Combat is action oriented, but with a strategic hook. You have both melee and ranged weapons available to you, and you can swap between them instantly with a button press. Enemies are also divided into melee and ranged types. Attacks against the same types do reduced damage, so you might find yourself hacking away at a melee opponent, when a single well-placed ranged attack would kill him. It’s a simple hook, but it works well to make combat more interesting.
Once you’ve killed all of the enemies in a room, you’re given the choice to absorb or scavenge from each of their bodies. Absorbing gives you a certain amount of experience points, while scavenging gives you a chance at a random item drop. Gaining enough experience advances you to the next level, which seems to have no effect other than to give you a skill point to spend on the skill tree. The skill tree itself is procedurally generated each game from a larger pool of skills, similar to skills in Leap of Fate, so you may find yourself playing a game with fantastic skills available early on, or one with nothing available that you want at all.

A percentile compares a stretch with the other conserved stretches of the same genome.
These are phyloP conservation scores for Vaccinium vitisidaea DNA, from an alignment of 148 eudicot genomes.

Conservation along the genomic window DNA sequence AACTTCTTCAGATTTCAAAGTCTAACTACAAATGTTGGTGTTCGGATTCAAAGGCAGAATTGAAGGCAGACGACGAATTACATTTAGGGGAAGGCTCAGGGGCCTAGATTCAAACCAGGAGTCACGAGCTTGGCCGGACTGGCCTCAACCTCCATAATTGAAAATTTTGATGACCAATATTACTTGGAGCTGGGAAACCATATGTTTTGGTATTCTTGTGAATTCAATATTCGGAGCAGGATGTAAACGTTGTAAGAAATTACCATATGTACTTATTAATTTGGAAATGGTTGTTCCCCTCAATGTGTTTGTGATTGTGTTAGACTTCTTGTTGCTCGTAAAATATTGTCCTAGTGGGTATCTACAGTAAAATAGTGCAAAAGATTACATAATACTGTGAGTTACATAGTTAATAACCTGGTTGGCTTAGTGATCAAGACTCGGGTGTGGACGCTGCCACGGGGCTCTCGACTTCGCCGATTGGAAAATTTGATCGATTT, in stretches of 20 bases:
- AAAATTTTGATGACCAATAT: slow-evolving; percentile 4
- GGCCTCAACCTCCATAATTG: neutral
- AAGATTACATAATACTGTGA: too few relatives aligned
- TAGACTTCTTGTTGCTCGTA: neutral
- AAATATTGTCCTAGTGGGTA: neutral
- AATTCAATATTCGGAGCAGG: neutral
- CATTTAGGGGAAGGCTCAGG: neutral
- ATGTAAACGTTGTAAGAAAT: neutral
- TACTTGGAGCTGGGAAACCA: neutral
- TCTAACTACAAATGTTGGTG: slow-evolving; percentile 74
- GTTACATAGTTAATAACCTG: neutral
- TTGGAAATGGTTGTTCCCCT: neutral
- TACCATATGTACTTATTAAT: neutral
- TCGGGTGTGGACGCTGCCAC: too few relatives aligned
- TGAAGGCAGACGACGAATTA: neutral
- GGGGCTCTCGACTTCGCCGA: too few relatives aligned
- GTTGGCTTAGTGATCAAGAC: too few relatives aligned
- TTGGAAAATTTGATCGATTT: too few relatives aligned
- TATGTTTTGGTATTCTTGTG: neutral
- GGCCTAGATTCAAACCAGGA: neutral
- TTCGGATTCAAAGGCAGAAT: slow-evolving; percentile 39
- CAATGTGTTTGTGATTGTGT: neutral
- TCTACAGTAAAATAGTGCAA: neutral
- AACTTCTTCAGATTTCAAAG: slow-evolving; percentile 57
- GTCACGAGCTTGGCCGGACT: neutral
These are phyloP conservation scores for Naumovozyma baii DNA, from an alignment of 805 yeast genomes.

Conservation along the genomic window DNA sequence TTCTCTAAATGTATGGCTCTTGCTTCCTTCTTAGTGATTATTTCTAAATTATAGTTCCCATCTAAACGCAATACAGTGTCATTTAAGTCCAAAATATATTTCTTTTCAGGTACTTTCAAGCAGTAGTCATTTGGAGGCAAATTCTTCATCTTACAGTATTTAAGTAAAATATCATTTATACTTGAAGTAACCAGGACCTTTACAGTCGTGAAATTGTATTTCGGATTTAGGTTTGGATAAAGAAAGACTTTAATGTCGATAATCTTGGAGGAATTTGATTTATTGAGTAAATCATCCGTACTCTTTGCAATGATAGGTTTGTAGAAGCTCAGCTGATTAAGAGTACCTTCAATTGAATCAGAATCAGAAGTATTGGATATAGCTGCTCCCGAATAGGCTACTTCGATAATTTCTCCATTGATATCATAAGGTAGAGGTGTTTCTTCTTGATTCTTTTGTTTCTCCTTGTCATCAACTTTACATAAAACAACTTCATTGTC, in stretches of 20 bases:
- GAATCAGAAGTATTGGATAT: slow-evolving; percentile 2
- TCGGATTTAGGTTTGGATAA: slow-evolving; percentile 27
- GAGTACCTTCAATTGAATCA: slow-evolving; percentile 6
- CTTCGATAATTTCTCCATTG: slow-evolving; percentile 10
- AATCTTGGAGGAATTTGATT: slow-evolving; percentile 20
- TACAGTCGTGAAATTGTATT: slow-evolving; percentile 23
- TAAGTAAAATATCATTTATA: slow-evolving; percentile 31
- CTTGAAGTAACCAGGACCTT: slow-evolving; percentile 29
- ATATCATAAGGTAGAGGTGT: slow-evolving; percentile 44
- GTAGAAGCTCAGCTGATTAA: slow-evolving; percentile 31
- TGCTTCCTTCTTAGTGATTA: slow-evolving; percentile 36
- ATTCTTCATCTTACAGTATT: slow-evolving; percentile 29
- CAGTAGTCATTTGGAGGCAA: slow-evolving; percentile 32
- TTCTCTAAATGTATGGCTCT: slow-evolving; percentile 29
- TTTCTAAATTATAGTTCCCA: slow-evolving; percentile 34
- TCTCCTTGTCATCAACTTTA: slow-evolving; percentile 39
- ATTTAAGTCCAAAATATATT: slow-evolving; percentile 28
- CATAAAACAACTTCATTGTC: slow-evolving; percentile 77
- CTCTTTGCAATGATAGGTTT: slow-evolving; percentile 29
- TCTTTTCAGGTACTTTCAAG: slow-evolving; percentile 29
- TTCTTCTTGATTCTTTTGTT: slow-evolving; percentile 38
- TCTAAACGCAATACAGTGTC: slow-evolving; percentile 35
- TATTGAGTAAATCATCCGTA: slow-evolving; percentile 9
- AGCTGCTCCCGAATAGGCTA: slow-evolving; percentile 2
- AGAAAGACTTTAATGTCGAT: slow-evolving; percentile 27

You can also sometimes find rooms with shops (‘Dukaan’), which always have the same items, or forges (‘Lohaar’), which allow you to craft random items. Both of these take the game’s currency (‘sona’), which is in quite short supply. Items seem to be procedurally generated, too. As well as replacement melee and ranged weapons, you can find armour pieces for your three different armour locations: hands, shoulders, and legs. Items tend to be the be-all and end-all of the game, meaning that there’s a large degree of luck involved each time you play.
Finally, each level has one room with a boss in it: one of the Maharaja’s generals. Unlike many rogue-like ARPGs, the bosses aren’t always the same each time you play, and there’s a reasonably wide range of difficulty levels between them, especially when you consider the random nature of which items and abilities you may have at your disposal. Still, they all have patterns that can be learned, and as long as you haven’t been completely ripped off with your equipment and skills, you’ll at least have a chance of success with each one.
While the core hack-and-slash gameplay of Asura is quite fun once you get used to the controls, there are a few amazingly frustrating design elements that make me question just what the designer was thinking!